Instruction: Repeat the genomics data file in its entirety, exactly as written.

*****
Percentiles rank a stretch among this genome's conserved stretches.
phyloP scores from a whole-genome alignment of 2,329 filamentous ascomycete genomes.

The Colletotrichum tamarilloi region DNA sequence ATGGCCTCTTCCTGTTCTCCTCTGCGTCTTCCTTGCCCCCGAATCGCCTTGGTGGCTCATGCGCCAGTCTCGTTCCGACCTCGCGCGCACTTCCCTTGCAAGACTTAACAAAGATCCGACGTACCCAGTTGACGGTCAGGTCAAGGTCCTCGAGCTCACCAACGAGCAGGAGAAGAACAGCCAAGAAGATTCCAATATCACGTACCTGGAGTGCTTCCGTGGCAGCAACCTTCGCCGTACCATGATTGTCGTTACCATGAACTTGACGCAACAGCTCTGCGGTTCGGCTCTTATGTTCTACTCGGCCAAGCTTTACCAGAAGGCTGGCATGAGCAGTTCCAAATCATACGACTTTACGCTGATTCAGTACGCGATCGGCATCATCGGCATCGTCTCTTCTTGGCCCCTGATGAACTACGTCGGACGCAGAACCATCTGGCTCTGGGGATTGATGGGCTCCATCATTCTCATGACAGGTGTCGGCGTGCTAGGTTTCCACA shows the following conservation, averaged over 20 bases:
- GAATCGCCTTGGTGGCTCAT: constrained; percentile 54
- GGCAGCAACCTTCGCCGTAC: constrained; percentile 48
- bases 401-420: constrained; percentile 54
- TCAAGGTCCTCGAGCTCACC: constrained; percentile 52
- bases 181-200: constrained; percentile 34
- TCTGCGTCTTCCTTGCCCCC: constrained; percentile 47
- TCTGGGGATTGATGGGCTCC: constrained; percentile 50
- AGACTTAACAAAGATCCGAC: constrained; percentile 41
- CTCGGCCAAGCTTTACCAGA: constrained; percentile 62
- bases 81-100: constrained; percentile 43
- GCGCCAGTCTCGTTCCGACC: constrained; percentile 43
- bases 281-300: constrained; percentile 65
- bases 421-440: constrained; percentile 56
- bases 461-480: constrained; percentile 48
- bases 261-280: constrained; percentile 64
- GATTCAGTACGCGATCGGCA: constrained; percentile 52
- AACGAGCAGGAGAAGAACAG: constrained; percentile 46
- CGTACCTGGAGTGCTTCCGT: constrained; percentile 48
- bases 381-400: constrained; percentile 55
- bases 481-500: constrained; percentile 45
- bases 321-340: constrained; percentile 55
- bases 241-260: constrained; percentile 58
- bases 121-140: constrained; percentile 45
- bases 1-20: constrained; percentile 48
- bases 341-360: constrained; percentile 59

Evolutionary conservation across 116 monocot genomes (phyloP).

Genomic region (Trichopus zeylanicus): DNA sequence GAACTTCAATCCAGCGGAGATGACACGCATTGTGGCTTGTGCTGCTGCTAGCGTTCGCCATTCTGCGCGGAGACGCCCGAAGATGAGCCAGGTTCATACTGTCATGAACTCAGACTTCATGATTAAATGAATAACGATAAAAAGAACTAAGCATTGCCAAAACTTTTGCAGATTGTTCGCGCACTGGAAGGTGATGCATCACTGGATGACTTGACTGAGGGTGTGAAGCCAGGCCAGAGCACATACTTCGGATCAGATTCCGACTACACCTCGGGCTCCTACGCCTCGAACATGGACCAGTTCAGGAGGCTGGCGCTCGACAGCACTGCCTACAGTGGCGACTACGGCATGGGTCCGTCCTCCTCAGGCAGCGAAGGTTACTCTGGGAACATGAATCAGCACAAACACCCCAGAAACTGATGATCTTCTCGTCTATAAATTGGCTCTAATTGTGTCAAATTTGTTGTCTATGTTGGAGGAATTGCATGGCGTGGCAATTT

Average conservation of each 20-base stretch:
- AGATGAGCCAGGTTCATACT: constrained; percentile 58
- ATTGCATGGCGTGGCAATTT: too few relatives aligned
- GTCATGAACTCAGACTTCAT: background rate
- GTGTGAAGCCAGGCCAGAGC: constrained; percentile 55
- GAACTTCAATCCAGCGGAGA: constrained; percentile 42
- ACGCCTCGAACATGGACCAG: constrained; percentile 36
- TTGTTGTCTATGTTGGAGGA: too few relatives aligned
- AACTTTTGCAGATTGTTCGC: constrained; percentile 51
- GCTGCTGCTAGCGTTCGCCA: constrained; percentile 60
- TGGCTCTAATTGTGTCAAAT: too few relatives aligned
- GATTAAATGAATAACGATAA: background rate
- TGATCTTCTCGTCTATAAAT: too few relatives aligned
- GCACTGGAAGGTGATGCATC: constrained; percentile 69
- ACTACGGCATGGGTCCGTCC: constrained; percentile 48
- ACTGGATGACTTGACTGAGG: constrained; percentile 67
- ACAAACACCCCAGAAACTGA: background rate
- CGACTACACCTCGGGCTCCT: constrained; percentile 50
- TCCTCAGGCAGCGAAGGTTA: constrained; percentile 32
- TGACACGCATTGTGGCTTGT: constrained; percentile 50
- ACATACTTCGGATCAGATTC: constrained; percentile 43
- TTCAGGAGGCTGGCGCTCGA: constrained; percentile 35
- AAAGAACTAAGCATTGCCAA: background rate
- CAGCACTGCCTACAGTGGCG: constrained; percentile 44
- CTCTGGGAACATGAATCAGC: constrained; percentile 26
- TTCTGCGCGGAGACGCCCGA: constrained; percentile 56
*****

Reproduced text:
Percentiles rank a stretch among this genome's conserved stretches.
phyloP scores from a whole-genome alignment of 2,329 filamentous ascomycete genomes.

The Colletotrichum tamarilloi region DNA sequence ATGGCCTCTTCCTGTTCTCCTCTGCGTCTTCCTTGCCCCCGAATCGCCTTGGTGGCTCATGCGCCAGTCTCGTTCCGACCTCGCGCGCACTTCCCTTGCAAGACTTAACAAAGATCCGACGTACCCAGTTGACGGTCAGGTCAAGGTCCTCGAGCTCACCAACGAGCAGGAGAAGAACAGCCAAGAAGATTCCAATATCACGTACCTGGAGTGCTTCCGTGGCAGCAACCTTCGCCGTACCATGATTGTCGTTACCATGAACTTGACGCAACAGCTCTGCGGTTCGGCTCTTATGTTCTACTCGGCCAAGCTTTACCAGAAGGCTGGCATGAGCAGTTCCAAATCATACGACTTTACGCTGATTCAGTACGCGATCGGCATCATCGGCATCGTCTCTTCTTGGCCCCTGATGAACTACGTCGGACGCAGAACCATCTGGCTCTGGGGATTGATGGGCTCCATCATTCTCATGACAGGTGTCGGCGTGCTAGGTTTCCACA shows the following conservation, averaged over 20 bases:
- GAATCGCCTTGGTGGCTCAT: constrained; percentile 54
- GGCAGCAACCTTCGCCGTAC: constrained; percentile 48
- bases 401-420: constrained; percentile 54
- TCAAGGTCCTCGAGCTCACC: constrained; percentile 52
- bases 181-200: constrained; percentile 34
- TCTGCGTCTTCCTTGCCCCC: constrained; percentile 47
- TCTGGGGATTGATGGGCTCC: constrained; percentile 50
- AGACTTAACAAAGATCCGAC: constrained; percentile 41
- CTCGGCCAAGCTTTACCAGA: constrained; percentile 62
- bases 81-100: constrained; percentile 43
- GCGCCAGTCTCGTTCCGACC: constrained; percentile 43
- bases 281-300: constrained; percentile 65
- bases 421-440: constrained; percentile 56
- bases 461-480: constrained; percentile 48
- bases 261-280: constrained; percentile 64
- GATTCAGTACGCGATCGGCA: constrained; percentile 52
- AACGAGCAGGAGAAGAACAG: constrained; percentile 46
- CGTACCTGGAGTGCTTCCGT: constrained; percentile 48
- bases 381-400: constrained; percentile 55
- bases 481-500: constrained; percentile 45
- bases 321-340: constrained; percentile 55
- bases 241-260: constrained; percentile 58
- bases 121-140: constrained; percentile 45
- bases 1-20: constrained; percentile 48
- bases 341-360: constrained; percentile 59

Evolutionary conservation across 116 monocot genomes (phyloP).

Genomic region (Trichopus zeylanicus): DNA sequence GAACTTCAATCCAGCGGAGATGACACGCATTGTGGCTTGTGCTGCTGCTAGCGTTCGCCATTCTGCGCGGAGACGCCCGAAGATGAGCCAGGTTCATACTGTCATGAACTCAGACTTCATGATTAAATGAATAACGATAAAAAGAACTAAGCATTGCCAAAACTTTTGCAGATTGTTCGCGCACTGGAAGGTGATGCATCACTGGATGACTTGACTGAGGGTGTGAAGCCAGGCCAGAGCACATACTTCGGATCAGATTCCGACTACACCTCGGGCTCCTACGCCTCGAACATGGACCAGTTCAGGAGGCTGGCGCTCGACAGCACTGCCTACAGTGGCGACTACGGCATGGGTCCGTCCTCCTCAGGCAGCGAAGGTTACTCTGGGAACATGAATCAGCACAAACACCCCAGAAACTGATGATCTTCTCGTCTATAAATTGGCTCTAATTGTGTCAAATTTGTTGTCTATGTTGGAGGAATTGCATGGCGTGGCAATTT

Average conservation of each 20-base stretch:
- AGATGAGCCAGGTTCATACT: constrained; percentile 58
- ATTGCATGGCGTGGCAATTT: too few relatives aligned
- GTCATGAACTCAGACTTCAT: background rate
- GTGTGAAGCCAGGCCAGAGC: constrained; percentile 55
- GAACTTCAATCCAGCGGAGA: constrained; percentile 42
- ACGCCTCGAACATGGACCAG: constrained; percentile 36
- TTGTTGTCTATGTTGGAGGA: too few relatives aligned
- AACTTTTGCAGATTGTTCGC: constrained; percentile 51
- GCTGCTGCTAGCGTTCGCCA: constrained; percentile 60
- TGGCTCTAATTGTGTCAAAT: too few relatives aligned
- GATTAAATGAATAACGATAA: background rate
- TGATCTTCTCGTCTATAAAT: too few relatives aligned
- GCACTGGAAGGTGATGCATC: constrained; percentile 69
- ACTACGGCATGGGTCCGTCC: constrained; percentile 48
- ACTGGATGACTTGACTGAGG: constrained; percentile 67
- ACAAACACCCCAGAAACTGA: background rate
- CGACTACACCTCGGGCTCCT: constrained; percentile 50
- TCCTCAGGCAGCGAAGGTTA: constrained; percentile 32
- TGACACGCATTGTGGCTTGT: constrained; percentile 50
- ACATACTTCGGATCAGATTC: constrained; percentile 43
- TTCAGGAGGCTGGCGCTCGA: constrained; percentile 35
- AAAGAACTAAGCATTGCCAA: background rate
- CAGCACTGCCTACAGTGGCG: constrained; percentile 44
- CTCTGGGAACATGAATCAGC: constrained; percentile 26
- TTCTGCGCGGAGACGCCCGA: constrained; percentile 56